This is what Paul Stanko of the National Oceanic and Atmospheric Administration (NOAA) is reported as saying about this on the wonderful Watts Up With That web site: "My running mean of the International Sunspot Number [ISN} for 2009 just dipped below 1.00. For anything comparable you now need to go back before 1913 (which scored a 1.43) which could mean we're now competing directly with the Dalton Minimum.

Just in case you'd like another tidbit, here is something that puts our 20 to 30 day spotless runs in perspective... the mother of all spotless runs (in the heart of the Maunder Minimum, of course!) was from October 15, 1661 to August 2, 1671. It totaled 3,579 consecutive spotless days, all of which had obs[ervations]."

So Why Do Sunspots Concern Us Here On Planet Earth?

But why does a spotless sun matter to you and me? The reason is simple: there is a close correlation between variations in the sunspot cycle and Earth's climates. During an active solar period, violent eruptions occur more often on the Sun. Solar flares and vast explosions, called coronal mass ejections, shoot energetic photons and highly-charged matter towards Earth, affecting the planet's ionosphere and geomagnetic field, potentially disrupting power grids, critical communications, satellites, Global Positioning Systems (GPS), and even threatening astronauts with harmful radiation. These storms also illuminate night skies with brilliant sheets of red and green, called auroras or aurorae - the Northern Lights (aurora borealis) and the Southern Lights (aurora australis).

However, sunspot numbers also affect the temperature of the Earth. A famous student of solar cycles was Edward Walter Maunder (1851-1928). Maunder was an English astronomer who identified an historical climate period, dating from 1645 to 1715, which is now named after him as the 'Maunder Minimum' [see the graph right: reproduced under the GNU Free Documentation Licence Version 1.2. Original by the excellent 'Global Warming Art' website].

This was a period in the Little Ice Age when sunspots became very rare, as noted by observers of the era. During one 30-year period within the Maunder Minimum, astronomers recorded only about 50 sunspots. Although a simplistic correlation is rightly contested, the Maunder Minimum thus appears to coincide with the middle - and the severest part - of the Little Ice Age.

Moreover, a second time a cycle was delayed like our current Solar Cycle 24 occurred during the so-called Dalton Minimum, an especially cold period that lasted several decades from 1790. Northern winters became ferocious: in particular, the rout of Napoleon's Grand Army during the retreat from Moscow in 1812 was at least partly due to the lack of sunspots.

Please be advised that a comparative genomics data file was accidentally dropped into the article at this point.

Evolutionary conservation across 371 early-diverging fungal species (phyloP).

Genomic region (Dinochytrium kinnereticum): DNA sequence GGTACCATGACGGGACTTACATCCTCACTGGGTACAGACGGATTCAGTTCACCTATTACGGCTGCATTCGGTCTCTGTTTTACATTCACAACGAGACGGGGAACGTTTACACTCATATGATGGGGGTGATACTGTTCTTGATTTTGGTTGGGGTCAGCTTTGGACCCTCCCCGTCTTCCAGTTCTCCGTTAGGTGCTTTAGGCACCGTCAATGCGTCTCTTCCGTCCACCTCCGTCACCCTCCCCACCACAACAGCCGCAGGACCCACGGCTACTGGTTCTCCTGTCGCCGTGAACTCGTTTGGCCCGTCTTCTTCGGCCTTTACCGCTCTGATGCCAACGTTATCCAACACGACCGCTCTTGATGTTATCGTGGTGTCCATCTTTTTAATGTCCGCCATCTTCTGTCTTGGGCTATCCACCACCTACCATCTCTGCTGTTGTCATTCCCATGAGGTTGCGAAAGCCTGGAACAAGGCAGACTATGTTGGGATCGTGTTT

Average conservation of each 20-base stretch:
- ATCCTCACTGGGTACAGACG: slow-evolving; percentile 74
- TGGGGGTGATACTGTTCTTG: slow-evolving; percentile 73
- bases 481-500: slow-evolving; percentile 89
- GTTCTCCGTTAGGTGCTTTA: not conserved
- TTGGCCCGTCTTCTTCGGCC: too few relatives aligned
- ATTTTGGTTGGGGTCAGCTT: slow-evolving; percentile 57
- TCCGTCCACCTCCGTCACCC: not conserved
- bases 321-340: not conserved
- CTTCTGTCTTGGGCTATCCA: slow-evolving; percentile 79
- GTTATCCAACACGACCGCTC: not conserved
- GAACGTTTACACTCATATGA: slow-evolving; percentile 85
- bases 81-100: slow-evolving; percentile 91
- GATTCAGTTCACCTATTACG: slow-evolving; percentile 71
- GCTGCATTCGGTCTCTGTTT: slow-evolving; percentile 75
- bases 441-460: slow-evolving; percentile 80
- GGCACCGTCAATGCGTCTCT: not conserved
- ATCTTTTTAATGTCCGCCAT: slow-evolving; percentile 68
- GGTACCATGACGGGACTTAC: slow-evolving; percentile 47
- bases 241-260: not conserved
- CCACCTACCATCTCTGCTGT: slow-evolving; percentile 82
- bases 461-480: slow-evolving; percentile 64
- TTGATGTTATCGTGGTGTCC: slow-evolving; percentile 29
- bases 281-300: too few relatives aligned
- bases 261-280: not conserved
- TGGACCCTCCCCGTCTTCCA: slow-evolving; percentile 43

Thus, what currently is happening to the average temperature of the Earth's surface? Since at least 2001, it has been falling, and dramatically so during the last two years.

Nobody Knows

Will this lead to a new mini Little Ice Age? I don't know, and nor does anybody else, anymore, I might add, than the global warmers know 'the truth' about climate. What it does remind us, however, is that climate remains entirely beyond human control and management, and that there will be no predictable outcomes to managing CO2 emissions at the margins.

The question we should be asking every Minister who comes out blathering that we must 'fix' climate is: "What climate precisely are you going to conjure up for us?"

Political Madness: 'Global warming' is a quite extraordinary political madness. In the immortal words of Bruno Latour: "Nous n'avons jamais été modernes".


False prophet rewarded at the NSIDC (National Snow and Ice Data Center)

Last year we had the forecast from NSIDC’s Dr. Mark Serreze of an “ice free north pole”. As we know, that didn’t even come close to being true. Summer 2008 had more arctic ice than summer 2007, and summer 2007 was not “ice free” by any measure.

In spite of the spectacular failure of Dr. Serreze’s widely quoted prediction, there were no retractions, no apologies for misleading the public, no admissions of error, and inaccurate stories like the one above are still in place. So what could possibly be worse news from NSIDC?

The very man who made that ridiculous statement of “an ice free north pole in 2008″ is set to become the “incoming director” of NSIDC. Apparently alarmism pays, especially if you get press.



Departing ambassadors give valedictory addresses, most of which are stunningly dull. Not so the US special envoy to the EU, the exotically named C Boyden Gray, who had a stark warning for Europe and a dig at Britain as he shut the door behind him.

C Boyden was scathing about the European plan for a 20% drop in greenhouse gases between 1990 and 2020, which would allow 50% of the "savings" to be achieved via "offsets" in developing countries.

With one eye clearly on UK plans to build Kingsnorth and up to seven other coal power stations, he pointed out that European countries could hardly claim to be world leaders on climate change if they were going to increase coal consumption and get everyone else to make the cuts. How much more ethical was the US, planning to cut emissions just as deeply but to make all except 15% of the cuts at home!

The ears of the British diplomats in the audience burned, seeing as they were the chief cheerleaders of the EU's offset arrangements.


Cancelled: 'Snow and freezing winds' puts Edmonton's Earth Day on ice

Mother Nature upstaged Mother Earth in Edmonton this weekend. Earth Day celebrations in the Albertan capital that were planned for Sunday have been postponed because of the cold weather.